Once a certain death sentence, HIV infection has now become a manageable condition. This is due to the introduction of antiretroviral medications that can reduce viral load to the point of undetectability, meaning the person never develops AIDS and can’t pass on the virus.
Since 2012, there has been another weapon in our armoury too – namely pre-exposure prophylaxis (PrEP), a medication HIV-negative people can take to minimise the risk of contracting HIV. The World Health Organization recommends PrEP for anyone at substantial risk of HIV infection, including men and transgender women who have sex with men, people who inject drugs, and young women and girls in high prevalence parts of the world.
These tools, as part of a broader prevention plan, have gone a long way towards reducing the incidence of HIV and AIDS. Around 1.7 million people contracted HIV in 2019, down 23% since 2010, while AIDS-related deaths have dropped by 60% since their peak in 2004.
However, as of the end of 2019 there were still around 38 million people worldwide living with HIV, and only 67% were accessing antiretroviral therapy. Rollout of PrEP has been sluggish, with limited access in many countries. The world has a long way to go if we are to meet the UNAIDS commitment to end the AIDS epidemic by 2030.
Among other initiatives, we badly need new PrEP options that would better suit the needs of vulnerable groups.
“In many countries, existing prevention methods are not always available, and when they are, the people who can benefit from them are not sufficiently empowered to use them,” says Matteo Cassolato, technical lead for HIV prevention at Frontline AIDS. “We also know that the current prevention toolbox still does not have enough acceptable and effective HIV prevention options that work for women.”
An alternative to the daily pill
At the moment, the only option available for HIV prophylaxis is a daily pill, Truvada, which is very effective when used as prescribed. Unfortunately, uptake has been slower than expected, and the drug isn’t reaching some of the populations who most need it.
“The ability to continue adhering to the daily pill has been challenging for many of these same vulnerable populations,” points out Alex Rinehart, medicine development leader, PrEP, at ViiV Healthcare. “The development of alternative agents for HIV prevention can increase choices and acceptability among individuals who are most vulnerable to acquiring HIV.”
In May 2020, ViiV Healthcare announced that its investigational PrEP drug, injectable cabotegravir, was 69% more effective than daily pills at preventing HIV infection. The trial group included 4,600 men and transgender women who have sex with men, across seven countries.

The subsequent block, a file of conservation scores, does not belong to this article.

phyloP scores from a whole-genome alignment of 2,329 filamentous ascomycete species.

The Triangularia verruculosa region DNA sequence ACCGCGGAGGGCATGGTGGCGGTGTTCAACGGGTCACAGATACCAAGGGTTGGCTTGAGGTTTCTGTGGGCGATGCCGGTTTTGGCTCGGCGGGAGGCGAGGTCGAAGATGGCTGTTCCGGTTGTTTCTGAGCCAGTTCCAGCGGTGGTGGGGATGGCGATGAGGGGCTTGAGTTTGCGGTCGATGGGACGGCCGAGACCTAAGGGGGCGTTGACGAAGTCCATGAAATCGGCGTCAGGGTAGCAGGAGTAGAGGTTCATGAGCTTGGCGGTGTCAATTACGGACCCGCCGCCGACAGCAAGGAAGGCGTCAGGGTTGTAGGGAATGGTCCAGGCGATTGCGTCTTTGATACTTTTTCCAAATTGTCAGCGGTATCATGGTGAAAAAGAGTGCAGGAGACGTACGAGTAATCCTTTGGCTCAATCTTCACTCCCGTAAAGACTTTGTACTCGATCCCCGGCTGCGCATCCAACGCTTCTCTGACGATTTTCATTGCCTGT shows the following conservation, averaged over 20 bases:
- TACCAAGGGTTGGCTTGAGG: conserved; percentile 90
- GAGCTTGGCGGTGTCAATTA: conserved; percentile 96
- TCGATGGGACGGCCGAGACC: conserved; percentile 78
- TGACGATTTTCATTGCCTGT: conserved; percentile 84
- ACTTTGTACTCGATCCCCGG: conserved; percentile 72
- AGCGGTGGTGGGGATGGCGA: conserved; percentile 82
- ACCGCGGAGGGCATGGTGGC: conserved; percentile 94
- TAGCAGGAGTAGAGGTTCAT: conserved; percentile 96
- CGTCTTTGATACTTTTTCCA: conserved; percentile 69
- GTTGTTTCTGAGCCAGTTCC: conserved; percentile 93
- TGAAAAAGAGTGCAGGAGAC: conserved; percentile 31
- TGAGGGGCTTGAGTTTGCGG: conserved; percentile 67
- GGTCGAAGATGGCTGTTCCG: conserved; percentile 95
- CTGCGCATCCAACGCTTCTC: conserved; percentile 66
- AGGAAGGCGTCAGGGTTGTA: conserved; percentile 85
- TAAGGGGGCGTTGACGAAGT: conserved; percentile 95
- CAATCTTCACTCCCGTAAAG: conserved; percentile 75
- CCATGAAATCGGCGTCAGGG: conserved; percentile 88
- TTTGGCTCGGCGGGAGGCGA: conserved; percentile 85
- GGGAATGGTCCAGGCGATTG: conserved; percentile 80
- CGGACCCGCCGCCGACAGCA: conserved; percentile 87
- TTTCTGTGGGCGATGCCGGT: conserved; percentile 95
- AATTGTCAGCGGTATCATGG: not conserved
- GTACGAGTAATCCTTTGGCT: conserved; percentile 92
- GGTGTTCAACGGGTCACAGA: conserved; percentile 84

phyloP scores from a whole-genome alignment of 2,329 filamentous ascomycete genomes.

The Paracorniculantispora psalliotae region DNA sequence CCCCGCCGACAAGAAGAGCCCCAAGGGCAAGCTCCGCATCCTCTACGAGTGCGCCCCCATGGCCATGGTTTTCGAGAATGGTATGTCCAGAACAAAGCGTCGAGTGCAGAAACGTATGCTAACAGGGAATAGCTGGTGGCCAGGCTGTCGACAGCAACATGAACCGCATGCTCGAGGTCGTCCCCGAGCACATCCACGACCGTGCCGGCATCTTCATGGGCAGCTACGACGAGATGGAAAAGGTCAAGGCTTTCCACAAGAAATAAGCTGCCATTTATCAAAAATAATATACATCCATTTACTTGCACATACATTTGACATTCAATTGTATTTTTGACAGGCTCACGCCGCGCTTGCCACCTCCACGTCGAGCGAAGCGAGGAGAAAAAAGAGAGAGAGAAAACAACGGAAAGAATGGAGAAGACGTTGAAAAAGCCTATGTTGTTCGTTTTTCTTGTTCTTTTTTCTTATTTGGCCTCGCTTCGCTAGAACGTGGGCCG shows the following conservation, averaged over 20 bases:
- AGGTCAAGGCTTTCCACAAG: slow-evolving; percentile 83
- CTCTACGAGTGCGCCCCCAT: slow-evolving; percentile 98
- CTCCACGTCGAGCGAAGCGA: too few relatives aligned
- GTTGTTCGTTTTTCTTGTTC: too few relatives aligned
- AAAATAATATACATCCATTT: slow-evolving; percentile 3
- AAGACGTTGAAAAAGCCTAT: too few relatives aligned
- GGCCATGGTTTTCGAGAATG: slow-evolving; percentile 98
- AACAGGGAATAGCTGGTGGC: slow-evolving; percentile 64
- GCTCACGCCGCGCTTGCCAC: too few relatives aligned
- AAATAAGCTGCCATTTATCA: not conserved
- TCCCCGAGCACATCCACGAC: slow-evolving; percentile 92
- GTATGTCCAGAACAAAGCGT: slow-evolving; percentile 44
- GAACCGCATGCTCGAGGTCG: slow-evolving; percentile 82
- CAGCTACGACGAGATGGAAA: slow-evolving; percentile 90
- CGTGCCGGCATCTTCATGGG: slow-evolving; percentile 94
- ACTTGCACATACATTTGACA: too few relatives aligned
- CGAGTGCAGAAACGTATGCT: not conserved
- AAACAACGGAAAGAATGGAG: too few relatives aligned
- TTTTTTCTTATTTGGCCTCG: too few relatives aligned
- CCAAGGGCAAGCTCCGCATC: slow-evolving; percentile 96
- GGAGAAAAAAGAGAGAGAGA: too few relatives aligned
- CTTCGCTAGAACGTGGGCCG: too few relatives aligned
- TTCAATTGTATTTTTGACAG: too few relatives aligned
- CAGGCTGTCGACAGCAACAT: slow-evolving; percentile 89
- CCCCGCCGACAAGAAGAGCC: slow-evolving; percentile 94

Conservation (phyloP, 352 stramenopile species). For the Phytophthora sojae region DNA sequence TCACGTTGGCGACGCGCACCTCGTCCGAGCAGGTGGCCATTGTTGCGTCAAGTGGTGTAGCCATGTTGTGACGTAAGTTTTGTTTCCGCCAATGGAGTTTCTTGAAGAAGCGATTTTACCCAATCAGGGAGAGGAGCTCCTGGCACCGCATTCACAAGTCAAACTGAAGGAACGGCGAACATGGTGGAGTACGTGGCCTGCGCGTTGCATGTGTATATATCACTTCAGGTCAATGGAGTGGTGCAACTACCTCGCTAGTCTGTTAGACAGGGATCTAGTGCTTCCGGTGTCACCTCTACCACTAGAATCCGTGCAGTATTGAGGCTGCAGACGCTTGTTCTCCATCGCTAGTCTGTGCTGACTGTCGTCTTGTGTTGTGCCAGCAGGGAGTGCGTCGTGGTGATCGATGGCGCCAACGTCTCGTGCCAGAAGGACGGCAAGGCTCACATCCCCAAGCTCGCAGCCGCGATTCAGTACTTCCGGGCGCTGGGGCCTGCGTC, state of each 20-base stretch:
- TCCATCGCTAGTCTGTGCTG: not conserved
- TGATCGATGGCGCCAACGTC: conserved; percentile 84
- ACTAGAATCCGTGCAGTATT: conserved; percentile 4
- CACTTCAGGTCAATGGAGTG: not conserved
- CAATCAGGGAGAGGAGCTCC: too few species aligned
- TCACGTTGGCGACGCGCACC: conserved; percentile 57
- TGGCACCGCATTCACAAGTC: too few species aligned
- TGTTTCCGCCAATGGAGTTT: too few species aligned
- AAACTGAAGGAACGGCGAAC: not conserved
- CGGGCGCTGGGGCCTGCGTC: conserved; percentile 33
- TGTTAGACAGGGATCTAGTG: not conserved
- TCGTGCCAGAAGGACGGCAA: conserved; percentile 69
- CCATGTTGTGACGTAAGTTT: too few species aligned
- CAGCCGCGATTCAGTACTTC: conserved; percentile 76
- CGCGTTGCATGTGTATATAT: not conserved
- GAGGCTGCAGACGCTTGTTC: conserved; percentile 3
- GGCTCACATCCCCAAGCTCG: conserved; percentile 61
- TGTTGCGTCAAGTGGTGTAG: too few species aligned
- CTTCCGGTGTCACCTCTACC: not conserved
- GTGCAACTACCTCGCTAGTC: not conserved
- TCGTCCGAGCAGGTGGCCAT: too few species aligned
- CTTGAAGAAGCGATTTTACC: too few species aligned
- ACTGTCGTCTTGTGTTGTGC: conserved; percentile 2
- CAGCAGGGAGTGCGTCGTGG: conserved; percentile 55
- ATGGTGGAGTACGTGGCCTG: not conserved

In November, it announced the results from a different cabotegravir trial, which enrolled cisgender women in sub-Saharan Africa. It found that cabotegravir was 89% more effective than the standard of care. These results were so conclusive, the blinded phase of the study ended prematurely to give all participants chance to receive cabotegravir.
The drug has now received a Breakthrough Therapy Designation from the FDA, and ViiV Healthcare is working towards submitting a New Drug Application to the FDA in the first half of 2021. While the drug is being billed as highly promising, some analysts believe that patients may still prefer Truvada.
The benefits and drawbacks of Truvada
Truvada is a once-daily prescription medicine for HIV-negative adults and adolescents at risk of HIV. It’s a combination of two drugs, emtricitabine and tenofovir disoproxil fumarate and is also known as TDF/FTC. When taken daily, it is at least 90% (and perhaps up to 99%) effective, although this figure drops sharply when people are less compliant.
It is very easy to administer (you only need take a tablet), which could give it the edge over cabotegravir in terms of convenience. What’s more, since going off patent in the US last September, the price has plummeted.
“Cabotegravir is administered in a clinical setting – it requires the individual to go to a clinic and have an injection for two hours – whereas Truvada you can easily take at home,” says Dr Arafa Salam, infectious diseases analyst at GlobalData. “Before it lost its patent in the US, it cost $1,780 for a 30-day dosing regimen, but now the price has gone down to about $40. When cabotegravir comes out, it’ll be around $1,800 if not $2,000, just because it’s a new drug on the market.”